Shepard’s latest set of uneasy siblings is dealing with what might be called “father issues,” here augmented by a neighbor (Marin), a cabby (Woody Harrelson) who saw Moss just before he died, and Moss’ lover (Tousey, who appeared in the Public Theatre workshop before this full production). The old man’s story, and that of his boys, unfolds by way of flashbacks, the first extensive use thereof in Shepard’s career.
By contrast, this isn’t Shepard’s first father figure named Moss. While living in New York, Shepard
wrote a 1969 one-act called “The Holy Ghostly,” a standoff between a murderous “bohemian” son and his mewling, scraggly father. Years ago Shepard knew a rodeo guy “who had a cattle dog named Moss. I guess I always loved that name.”
When Shepard laughs, it’s surprising because his easy, well-worn, tough-guy presence seems at odds with the staccato chuckle. It’s a character actor’s laugh stuck inside a leading man.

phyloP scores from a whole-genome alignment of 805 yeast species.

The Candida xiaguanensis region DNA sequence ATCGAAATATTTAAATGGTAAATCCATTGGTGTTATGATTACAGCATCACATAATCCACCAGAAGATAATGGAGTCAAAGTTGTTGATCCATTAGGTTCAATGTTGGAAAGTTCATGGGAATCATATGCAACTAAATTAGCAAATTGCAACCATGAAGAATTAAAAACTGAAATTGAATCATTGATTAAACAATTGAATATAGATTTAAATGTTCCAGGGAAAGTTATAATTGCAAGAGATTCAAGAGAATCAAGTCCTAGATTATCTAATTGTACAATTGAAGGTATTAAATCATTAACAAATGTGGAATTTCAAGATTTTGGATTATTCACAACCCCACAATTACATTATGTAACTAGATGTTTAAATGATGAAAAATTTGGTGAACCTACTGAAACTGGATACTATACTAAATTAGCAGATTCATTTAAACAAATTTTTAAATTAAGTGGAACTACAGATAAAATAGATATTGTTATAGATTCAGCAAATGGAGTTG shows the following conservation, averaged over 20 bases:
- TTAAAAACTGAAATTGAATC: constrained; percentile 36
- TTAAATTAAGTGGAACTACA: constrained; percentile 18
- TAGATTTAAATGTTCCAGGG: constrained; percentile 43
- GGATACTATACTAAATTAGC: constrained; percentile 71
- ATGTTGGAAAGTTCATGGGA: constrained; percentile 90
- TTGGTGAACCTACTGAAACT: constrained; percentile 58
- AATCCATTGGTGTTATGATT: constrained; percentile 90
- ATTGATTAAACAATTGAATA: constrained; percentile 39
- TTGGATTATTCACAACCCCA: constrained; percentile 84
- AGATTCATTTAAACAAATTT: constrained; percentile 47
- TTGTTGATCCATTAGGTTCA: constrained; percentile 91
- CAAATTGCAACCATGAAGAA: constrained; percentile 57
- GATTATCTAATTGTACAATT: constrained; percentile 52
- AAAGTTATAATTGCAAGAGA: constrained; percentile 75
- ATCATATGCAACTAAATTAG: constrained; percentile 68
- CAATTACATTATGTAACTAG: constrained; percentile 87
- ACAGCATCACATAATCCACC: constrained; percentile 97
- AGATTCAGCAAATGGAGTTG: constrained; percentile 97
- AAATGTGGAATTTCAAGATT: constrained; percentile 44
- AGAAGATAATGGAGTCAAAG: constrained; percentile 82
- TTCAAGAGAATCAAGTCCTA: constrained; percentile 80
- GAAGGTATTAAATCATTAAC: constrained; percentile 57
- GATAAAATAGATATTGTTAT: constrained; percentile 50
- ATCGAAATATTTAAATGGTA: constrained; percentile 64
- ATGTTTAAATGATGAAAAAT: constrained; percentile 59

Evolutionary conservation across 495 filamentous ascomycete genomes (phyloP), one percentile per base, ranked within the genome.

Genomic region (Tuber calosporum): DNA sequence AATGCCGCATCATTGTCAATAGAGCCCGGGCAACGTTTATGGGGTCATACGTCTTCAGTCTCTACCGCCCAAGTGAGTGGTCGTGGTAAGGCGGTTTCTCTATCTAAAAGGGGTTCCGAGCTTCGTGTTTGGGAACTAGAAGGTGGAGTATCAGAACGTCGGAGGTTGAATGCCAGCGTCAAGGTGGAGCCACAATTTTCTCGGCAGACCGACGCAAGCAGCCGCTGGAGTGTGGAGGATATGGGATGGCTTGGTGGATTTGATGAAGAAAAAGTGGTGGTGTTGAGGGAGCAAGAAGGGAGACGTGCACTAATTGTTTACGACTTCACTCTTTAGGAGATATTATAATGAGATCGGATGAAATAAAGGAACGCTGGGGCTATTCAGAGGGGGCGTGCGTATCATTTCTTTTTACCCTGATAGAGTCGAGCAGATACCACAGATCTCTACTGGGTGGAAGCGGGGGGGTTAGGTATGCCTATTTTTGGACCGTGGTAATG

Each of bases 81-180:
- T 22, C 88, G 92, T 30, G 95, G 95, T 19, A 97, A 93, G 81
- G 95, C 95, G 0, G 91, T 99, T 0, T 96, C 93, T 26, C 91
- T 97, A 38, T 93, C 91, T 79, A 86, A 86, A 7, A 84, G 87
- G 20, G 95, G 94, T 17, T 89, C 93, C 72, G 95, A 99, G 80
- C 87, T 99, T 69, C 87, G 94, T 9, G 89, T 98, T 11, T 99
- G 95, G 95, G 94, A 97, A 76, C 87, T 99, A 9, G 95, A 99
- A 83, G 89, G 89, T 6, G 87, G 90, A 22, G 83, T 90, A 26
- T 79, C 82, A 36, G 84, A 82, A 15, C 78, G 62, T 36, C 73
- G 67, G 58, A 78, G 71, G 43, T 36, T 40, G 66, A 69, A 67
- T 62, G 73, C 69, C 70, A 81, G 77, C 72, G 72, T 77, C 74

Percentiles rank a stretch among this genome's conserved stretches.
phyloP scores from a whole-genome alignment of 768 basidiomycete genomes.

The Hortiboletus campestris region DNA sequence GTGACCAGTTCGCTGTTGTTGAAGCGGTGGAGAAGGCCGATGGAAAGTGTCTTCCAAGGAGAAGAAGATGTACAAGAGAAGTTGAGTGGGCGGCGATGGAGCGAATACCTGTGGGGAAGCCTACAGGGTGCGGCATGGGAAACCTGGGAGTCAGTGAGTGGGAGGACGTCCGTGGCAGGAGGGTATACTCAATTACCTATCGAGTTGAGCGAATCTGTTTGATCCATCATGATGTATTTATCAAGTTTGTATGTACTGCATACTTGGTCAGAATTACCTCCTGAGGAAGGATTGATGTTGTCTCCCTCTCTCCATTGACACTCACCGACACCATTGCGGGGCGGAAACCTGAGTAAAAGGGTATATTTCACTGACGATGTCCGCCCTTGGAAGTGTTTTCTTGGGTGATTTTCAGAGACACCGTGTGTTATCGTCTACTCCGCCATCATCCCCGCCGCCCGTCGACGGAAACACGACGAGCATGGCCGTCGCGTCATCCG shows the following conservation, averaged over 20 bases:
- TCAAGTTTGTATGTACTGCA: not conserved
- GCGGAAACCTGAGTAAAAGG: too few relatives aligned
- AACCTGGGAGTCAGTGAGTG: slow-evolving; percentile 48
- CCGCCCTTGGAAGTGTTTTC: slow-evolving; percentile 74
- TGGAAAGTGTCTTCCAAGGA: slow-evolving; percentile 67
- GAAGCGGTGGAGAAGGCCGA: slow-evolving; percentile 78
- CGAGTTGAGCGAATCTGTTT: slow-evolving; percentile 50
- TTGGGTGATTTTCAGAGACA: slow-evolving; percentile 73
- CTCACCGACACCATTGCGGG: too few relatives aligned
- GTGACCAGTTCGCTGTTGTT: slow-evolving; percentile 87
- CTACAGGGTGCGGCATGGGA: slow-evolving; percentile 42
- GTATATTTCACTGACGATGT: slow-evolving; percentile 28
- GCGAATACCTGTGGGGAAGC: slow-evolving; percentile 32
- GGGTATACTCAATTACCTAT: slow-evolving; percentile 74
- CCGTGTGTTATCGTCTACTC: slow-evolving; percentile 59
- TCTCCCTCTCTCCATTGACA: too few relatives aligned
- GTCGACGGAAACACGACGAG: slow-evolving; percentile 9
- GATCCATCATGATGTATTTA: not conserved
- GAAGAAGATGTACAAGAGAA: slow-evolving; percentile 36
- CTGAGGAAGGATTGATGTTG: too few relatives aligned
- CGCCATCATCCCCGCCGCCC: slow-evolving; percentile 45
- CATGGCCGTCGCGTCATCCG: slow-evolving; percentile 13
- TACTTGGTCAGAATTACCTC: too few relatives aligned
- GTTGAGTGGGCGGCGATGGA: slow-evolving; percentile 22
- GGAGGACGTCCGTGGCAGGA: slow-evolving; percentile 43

Not for nothing did Shepard write a story (in the “Cruising Paradise” collection) called “The Real Gabby Hayes,” which obliquely but tellingly deals with Shepard’s relationship with his father.
“The Late Henry Moss” is a three-act exploration of family secrets, blood rivalry and other classic themes favored by Shepard. “It more or less directly comes from the death of my father, which was in 1983,” he says. “The first peripheral stab at it was with ‘A Lie of the Mind,’ with the father’s ashes and the folded flag.” (The late father didn’t actually appear.) Only now, Shepard says, was he “willing to put the corpse on stage, to actually put the corpse up there with the brothers.”